When evaluating MDR, ask if the provider conducts its own vulnerability and threat research, and whether it incorporates internal and/or third-party threat intelligence feeds in its analysis of threats. How does the MDR provider get value from the output of threat research, and what is the approach to ensuring threat intelligence is current?
4. Are Responses Relevant and Reliable?
Cybersecurity tools are crucial for analyzing activity at scale and filtering through the noise to identify events that require attention. However, tools alone are not enough. Detection must be combined with human intelligence from cybersecurity professionals for credible validation before taking action to respond.
Your environment is complex and dynamic, and the threat landscape is constantly shifting. Tools alone can result in false positives or misguided prioritization of potential threats. MDR needs to include human intelligence to understand the broader context and impact and provide the necessary analysis to determine the appropriate response.
“Response is a defining element of MDR services.” 2
The prioritization of, and response to, threats must be unique to your environment. A given attack or exploit may theoretically be “critical,” but the potential impact to your network and data must be viewed from the perspective of mitigating factors that reduce or eliminate the threat from the value or impact of the potentially affected systems. How you respond to a given threat may be different from other organizations.
Your MDR solution should offer custom responses specific to your environment, assets, and exposure to risk. The MDR provider needs to enrich security notifications with additional data and context before taking any active steps to mitigate a threat.
Ask the MDR providers you’re evaluating: Do you have expert cybersecurity professionals with the right skills and experience to reliably respond to security incidents? Are humans involved in the analysis of security events to reduce false positives? Do security experts play a part in threat prioritization? Is incident response customized for my unique environment and situation?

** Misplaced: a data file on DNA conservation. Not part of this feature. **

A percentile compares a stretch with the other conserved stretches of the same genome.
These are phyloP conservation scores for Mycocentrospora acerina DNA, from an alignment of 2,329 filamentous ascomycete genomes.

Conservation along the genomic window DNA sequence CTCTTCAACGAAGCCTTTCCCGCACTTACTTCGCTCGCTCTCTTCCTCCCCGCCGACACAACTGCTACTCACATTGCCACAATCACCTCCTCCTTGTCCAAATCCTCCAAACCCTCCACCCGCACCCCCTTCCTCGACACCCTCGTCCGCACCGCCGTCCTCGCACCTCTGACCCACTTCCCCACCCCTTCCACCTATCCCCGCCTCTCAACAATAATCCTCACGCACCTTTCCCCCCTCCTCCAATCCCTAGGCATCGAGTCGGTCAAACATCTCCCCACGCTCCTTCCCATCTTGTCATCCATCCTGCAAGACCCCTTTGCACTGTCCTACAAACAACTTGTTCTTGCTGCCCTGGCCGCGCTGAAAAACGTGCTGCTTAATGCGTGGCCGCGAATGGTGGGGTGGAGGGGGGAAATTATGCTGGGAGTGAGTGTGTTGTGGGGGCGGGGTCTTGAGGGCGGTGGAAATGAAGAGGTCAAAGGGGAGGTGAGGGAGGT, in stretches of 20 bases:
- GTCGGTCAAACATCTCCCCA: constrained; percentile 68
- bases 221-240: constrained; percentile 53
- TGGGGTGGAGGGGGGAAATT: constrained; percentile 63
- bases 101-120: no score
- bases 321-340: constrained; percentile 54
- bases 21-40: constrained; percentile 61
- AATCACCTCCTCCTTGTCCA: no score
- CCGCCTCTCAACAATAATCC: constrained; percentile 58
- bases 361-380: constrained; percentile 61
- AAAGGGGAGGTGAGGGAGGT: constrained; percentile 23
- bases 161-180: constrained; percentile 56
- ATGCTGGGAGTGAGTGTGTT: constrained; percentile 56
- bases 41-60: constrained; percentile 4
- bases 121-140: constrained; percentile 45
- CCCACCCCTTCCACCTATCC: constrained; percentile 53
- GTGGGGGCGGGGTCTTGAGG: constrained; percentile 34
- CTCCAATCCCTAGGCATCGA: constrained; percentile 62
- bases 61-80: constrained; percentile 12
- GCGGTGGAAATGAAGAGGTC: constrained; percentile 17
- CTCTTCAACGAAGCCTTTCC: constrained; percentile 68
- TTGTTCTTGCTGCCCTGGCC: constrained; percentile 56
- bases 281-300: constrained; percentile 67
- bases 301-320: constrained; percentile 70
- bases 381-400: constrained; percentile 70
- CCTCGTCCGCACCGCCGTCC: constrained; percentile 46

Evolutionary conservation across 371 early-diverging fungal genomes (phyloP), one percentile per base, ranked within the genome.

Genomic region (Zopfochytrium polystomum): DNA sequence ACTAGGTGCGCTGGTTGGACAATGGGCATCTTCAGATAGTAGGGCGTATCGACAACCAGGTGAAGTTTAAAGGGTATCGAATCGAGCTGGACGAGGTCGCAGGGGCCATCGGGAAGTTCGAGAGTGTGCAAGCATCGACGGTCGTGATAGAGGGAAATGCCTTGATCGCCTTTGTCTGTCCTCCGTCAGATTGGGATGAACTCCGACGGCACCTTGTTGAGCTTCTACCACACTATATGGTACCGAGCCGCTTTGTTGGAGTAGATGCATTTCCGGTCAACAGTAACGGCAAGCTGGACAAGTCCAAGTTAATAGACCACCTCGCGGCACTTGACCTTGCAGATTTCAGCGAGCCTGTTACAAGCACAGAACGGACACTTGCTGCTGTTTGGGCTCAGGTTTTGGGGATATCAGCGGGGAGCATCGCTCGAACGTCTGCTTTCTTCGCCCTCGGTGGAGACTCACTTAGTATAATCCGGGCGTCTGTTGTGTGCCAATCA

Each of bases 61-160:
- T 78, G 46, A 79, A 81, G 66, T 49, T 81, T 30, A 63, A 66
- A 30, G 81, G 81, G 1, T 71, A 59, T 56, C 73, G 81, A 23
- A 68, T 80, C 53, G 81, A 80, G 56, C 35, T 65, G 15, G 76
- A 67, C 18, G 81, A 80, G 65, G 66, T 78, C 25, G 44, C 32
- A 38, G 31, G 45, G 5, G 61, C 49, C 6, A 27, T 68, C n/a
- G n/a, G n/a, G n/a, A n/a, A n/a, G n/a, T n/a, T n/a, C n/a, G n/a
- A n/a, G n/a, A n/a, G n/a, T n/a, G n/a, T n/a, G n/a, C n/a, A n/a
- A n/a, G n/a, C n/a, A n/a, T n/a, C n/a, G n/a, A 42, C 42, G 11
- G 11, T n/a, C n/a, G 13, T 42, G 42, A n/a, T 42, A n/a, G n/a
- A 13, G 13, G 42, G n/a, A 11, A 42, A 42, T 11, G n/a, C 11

2 Gartner, “Midsize Enterprises Should Embrace MDR Providers,” James Browning, Toby Bussa, 27 February 2020
5. Is the Solution Automated and Scalable?
According to NIST, there were over 17,000 common vulnerabilities and exposures (CVEs) reported in 2019. That is an average of 50 new vulnerabilities daily. AV-Test registers more than 350,000 new malicious programs and potentially unwanted applications every day.
MDR must have automated, continuous information gathering to be able to catalog and analyze the overwhelming volume of new threats. It must also include analytics to provide high-quality indications of attack to eliminate dwell time and inform effective response efforts.
Does the MDR provider have cloud-native tools? Is threat detection automated to keep pace with the volume of security events? Can the detection and analysis scale to meet demand?
6. What Types of Dashboards and Reporting are Available?
Your MDR solution must, first and foremost, reduce the likelihood or impact of successful attacks. Ultimately though, you also need to effectively report on the state of your cybersecurity posture and demonstrate compliance with industry and regulatory frameworks.
Effective MDR must include reporting that is credible and useful. It must provide the details and information you need for requirements like compliance, governance, and risk reporting – coordinating and correlating information from different systems across your environment, so it can be clearly presented and understood.
Ask the MDR provider: Do you provide dashboards and reporting for a simple, at-a-glance view of your current security posture? Are there separate dashboards for key metrics? Can you drill down in the dashboards and reports to get more context and detail? Are the reports easily accessible and consumable?
Technology + Experts = Outcomes
As you evaluate MDR solutions and providers, keep in mind that MDR should be easy to deploy and integrate network, log, and endpoint-based detection technologies with continuous threat intelligence and active threat hunting. The MDR provider should offer 24/7 monitoring and support and have dedicated security experts with the capabilities and credentials to deliver the level of protection you require, now and in the future.
Cybersecurity is complex and challenging, but with the right technology and expertise, it is a challenge that can be effectively managed. A true MDR partner will keep constant vigilance on your environment, so you can focus on business outcomes and not security concerns.